Does Gender Matter for Small Business Performance? Experimental Evidence from India

Delecourt, Solène, and Ng, Odyssa. “Does Gender Matter for Small Business Performance? Experimental Evidence from India.” Published by authors as a working paper( November 2019).


Many well-known studies have shown that female-owned micro-enterprises are less profitable and have lower returns to capital than their male counterparts. This raises an important question: what drives the estimated gender gap in business performance? We examine this question in the context of vegetable sellers in Jaipur, India, a context where observationally women make less than men. We conduct two field experiments that keep every business aspect the same except for the gender of the owner, business aspects such as location, goods supplied, and hours of operation. In Experiment 1, we isolate demand-side constraints by training confederate sellers to sell packaged goods at fixed prices using a standardized script, thereby additionally controlling for seller behavior. In Experiment 2, we only control for supply-side characteristics. In both experiments, we find that women earn at least as much as men. Our results demonstrate that the estimated gender earnings gap in this context is not due to differential demand- side constraints or seller behavior, but instead is likely driven by differences in access to capital.

Micro-entrepreneurship in Developing Countries

Seema Jayachandran, 2020. “Micro-entrepreneurship in Developing Countries, ” CESifo Working Papers Series 8086, CESifo.


This article reviews the recent literature in economics on small-scale entrepreneurship (“microentrepreneurship”) in low-income countries. Major themes in the literature include the determinants and consequences of joining the formal sector; the impacts of access to credit and other financial services; the impacts of business training; barriers to hiring; and the distinction between self-employment by necessity and self-employment as a calling. The article devotes special attention to unique issues that arise with female entrepreneurship.

Money or Ideas? A Field Experiment on Constraints to Entrepreneurship in Rural Pakistan

Gine, Xavier; Mansuri, Ghazala. 2014. Money or ideas? A field experiment on constraints to entrepreneurship in rural Pakistan (English). Policy Research working paper ; no. WPS 6959;Impact Evaluation series Washington, D.C. : World Bank Group. 


This paper identifies the relative importance of human and physical capital for entrepreneurship. A subset of rural microfinance clients were offered eight full time days of business training and the opportunity to participate in a loan lottery of up to Rs. 100,000 (USD 1,700), about seven times the average loan size. The study finds that business training increased business knowledge, reduced business failure, improved business practices and increased household expenditures by about $40 per year. It also improved financial and labor allocation decisions. These effects are concentrated among male clients, however. Women improve business knowledge but show no improvements in other outcomes. A cost-benefit analysis suggests that business training was not cost-effective for the microfinance institution, despite having a positive impact on clients. This may explain why so few microfinance institutions offer training. Access to the larger loan, in contrast, had little effect, indicating that existing loan size limits may already meet the demand for credit for these clients.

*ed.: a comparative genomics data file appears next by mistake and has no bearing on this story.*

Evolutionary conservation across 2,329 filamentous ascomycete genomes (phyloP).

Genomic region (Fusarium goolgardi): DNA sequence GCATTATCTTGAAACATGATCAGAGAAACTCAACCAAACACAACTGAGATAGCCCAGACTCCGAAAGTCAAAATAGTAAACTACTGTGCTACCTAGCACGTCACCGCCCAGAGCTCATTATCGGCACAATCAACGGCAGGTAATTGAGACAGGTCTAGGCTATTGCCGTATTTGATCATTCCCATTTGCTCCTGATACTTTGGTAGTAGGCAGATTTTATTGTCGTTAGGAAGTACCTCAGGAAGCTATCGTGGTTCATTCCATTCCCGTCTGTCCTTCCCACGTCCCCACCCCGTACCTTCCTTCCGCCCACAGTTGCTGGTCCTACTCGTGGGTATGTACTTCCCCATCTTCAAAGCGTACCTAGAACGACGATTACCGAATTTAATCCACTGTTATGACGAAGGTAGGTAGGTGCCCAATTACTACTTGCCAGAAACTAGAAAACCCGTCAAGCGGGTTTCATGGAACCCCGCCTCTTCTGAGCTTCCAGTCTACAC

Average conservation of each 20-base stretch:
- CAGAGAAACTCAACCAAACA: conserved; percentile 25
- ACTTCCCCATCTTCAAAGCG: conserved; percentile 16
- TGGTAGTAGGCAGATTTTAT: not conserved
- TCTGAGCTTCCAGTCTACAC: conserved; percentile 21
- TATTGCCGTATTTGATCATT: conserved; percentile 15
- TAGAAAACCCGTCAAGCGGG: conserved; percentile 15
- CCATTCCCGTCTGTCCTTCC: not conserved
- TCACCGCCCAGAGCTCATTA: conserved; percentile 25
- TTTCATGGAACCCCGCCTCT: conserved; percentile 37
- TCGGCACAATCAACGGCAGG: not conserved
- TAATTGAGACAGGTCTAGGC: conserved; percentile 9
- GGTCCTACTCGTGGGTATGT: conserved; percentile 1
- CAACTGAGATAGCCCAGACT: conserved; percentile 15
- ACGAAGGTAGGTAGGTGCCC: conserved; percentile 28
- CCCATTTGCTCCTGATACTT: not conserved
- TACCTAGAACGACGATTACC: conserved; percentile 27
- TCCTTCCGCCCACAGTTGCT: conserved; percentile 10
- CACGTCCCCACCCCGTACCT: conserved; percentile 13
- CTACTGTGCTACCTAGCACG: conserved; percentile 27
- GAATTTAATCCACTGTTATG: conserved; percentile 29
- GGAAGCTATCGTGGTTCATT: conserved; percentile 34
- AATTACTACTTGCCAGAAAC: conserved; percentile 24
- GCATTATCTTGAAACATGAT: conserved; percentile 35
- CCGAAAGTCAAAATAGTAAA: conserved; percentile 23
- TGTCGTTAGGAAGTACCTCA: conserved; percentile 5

Supporting Growth-Oriented Women Entrepreneurs: A Review of the Evidence and Key Challenges

Cirera,Xavier; Qasim,Qursum. 2014. Supporting growth-oriented women entrepreneurs : a review of the evidence and key challenges (English). Innovation, technology and entrepreneurship policy note;no. 5 Washington, D.C. : World Bank Group. 


In recent years, support programs for women entrepreneurs have gained traction and prominence as a means to create jobs and boost productivity at the national and regional levels. However, disparities in initial resource endowments of male—and female-led firms, sector sorting into low productivity activities, social norms, and institutional arrangements, constrain the growth of female-led enterprises. This note reviews the outcomes of programs supporting female growth entrepreneurs and draws lessons from available evidence to inform the design of more effective programs. The review shows that most programs are primarily geared
toward microenterprises, making it difficult to draw conclusions about program design for growth-oriented entrepreneurs, but some early findings point the way forward. Management practices appear to improve as a result of business education, but there is little robust evidence to prove that support programs lead to significant improvements in business performance outcomes. Furthermore, in programs with both male and female participants, firm performance improves in some cases for male-led firms only, not for female-led firms. The note concludes